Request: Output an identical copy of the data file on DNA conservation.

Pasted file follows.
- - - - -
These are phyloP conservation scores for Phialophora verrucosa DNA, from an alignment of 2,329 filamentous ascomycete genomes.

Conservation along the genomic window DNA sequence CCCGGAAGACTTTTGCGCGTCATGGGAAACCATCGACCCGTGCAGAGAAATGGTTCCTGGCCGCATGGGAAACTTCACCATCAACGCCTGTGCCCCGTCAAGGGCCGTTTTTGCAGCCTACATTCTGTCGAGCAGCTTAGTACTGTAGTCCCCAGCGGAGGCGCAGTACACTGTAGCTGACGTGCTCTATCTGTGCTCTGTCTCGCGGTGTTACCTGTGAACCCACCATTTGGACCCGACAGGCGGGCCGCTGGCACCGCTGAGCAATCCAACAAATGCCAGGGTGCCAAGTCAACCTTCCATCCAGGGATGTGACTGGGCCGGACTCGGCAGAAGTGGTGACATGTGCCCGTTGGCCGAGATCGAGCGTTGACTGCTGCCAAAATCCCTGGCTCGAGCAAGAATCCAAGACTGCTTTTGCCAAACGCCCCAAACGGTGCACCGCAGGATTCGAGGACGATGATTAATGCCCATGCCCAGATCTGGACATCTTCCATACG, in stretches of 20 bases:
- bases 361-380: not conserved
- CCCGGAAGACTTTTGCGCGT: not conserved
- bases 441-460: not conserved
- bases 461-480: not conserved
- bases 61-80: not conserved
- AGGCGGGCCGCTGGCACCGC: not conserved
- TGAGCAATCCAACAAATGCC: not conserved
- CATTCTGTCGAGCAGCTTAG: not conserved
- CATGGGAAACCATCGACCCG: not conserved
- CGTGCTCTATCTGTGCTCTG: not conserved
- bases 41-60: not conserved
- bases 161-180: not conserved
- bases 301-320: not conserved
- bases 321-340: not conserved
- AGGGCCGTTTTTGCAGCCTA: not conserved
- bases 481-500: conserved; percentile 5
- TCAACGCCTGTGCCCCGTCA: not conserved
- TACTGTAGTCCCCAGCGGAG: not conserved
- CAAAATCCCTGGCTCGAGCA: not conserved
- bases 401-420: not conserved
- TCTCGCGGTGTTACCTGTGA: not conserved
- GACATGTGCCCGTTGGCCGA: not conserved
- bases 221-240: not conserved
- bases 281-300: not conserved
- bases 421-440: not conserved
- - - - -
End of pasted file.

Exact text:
These are phyloP conservation scores for Phialophora verrucosa DNA, from an alignment of 2,329 filamentous ascomycete genomes.

Conservation along the genomic window DNA sequence CCCGGAAGACTTTTGCGCGTCATGGGAAACCATCGACCCGTGCAGAGAAATGGTTCCTGGCCGCATGGGAAACTTCACCATCAACGCCTGTGCCCCGTCAAGGGCCGTTTTTGCAGCCTACATTCTGTCGAGCAGCTTAGTACTGTAGTCCCCAGCGGAGGCGCAGTACACTGTAGCTGACGTGCTCTATCTGTGCTCTGTCTCGCGGTGTTACCTGTGAACCCACCATTTGGACCCGACAGGCGGGCCGCTGGCACCGCTGAGCAATCCAACAAATGCCAGGGTGCCAAGTCAACCTTCCATCCAGGGATGTGACTGGGCCGGACTCGGCAGAAGTGGTGACATGTGCCCGTTGGCCGAGATCGAGCGTTGACTGCTGCCAAAATCCCTGGCTCGAGCAAGAATCCAAGACTGCTTTTGCCAAACGCCCCAAACGGTGCACCGCAGGATTCGAGGACGATGATTAATGCCCATGCCCAGATCTGGACATCTTCCATACG, in stretches of 20 bases:
- bases 361-380: not conserved
- CCCGGAAGACTTTTGCGCGT: not conserved
- bases 441-460: not conserved
- bases 461-480: not conserved
- bases 61-80: not conserved
- AGGCGGGCCGCTGGCACCGC: not conserved
- TGAGCAATCCAACAAATGCC: not conserved
- CATTCTGTCGAGCAGCTTAG: not conserved
- CATGGGAAACCATCGACCCG: not conserved
- CGTGCTCTATCTGTGCTCTG: not conserved
- bases 41-60: not conserved
- bases 161-180: not conserved
- bases 301-320: not conserved
- bases 321-340: not conserved
- AGGGCCGTTTTTGCAGCCTA: not conserved
- bases 481-500: conserved; percentile 5
- TCAACGCCTGTGCCCCGTCA: not conserved
- TACTGTAGTCCCCAGCGGAG: not conserved
- CAAAATCCCTGGCTCGAGCA: not conserved
- bases 401-420: not conserved
- TCTCGCGGTGTTACCTGTGA: not conserved
- GACATGTGCCCGTTGGCCGA: not conserved
- bases 221-240: not conserved
- bases 281-300: not conserved
- bases 421-440: not conserved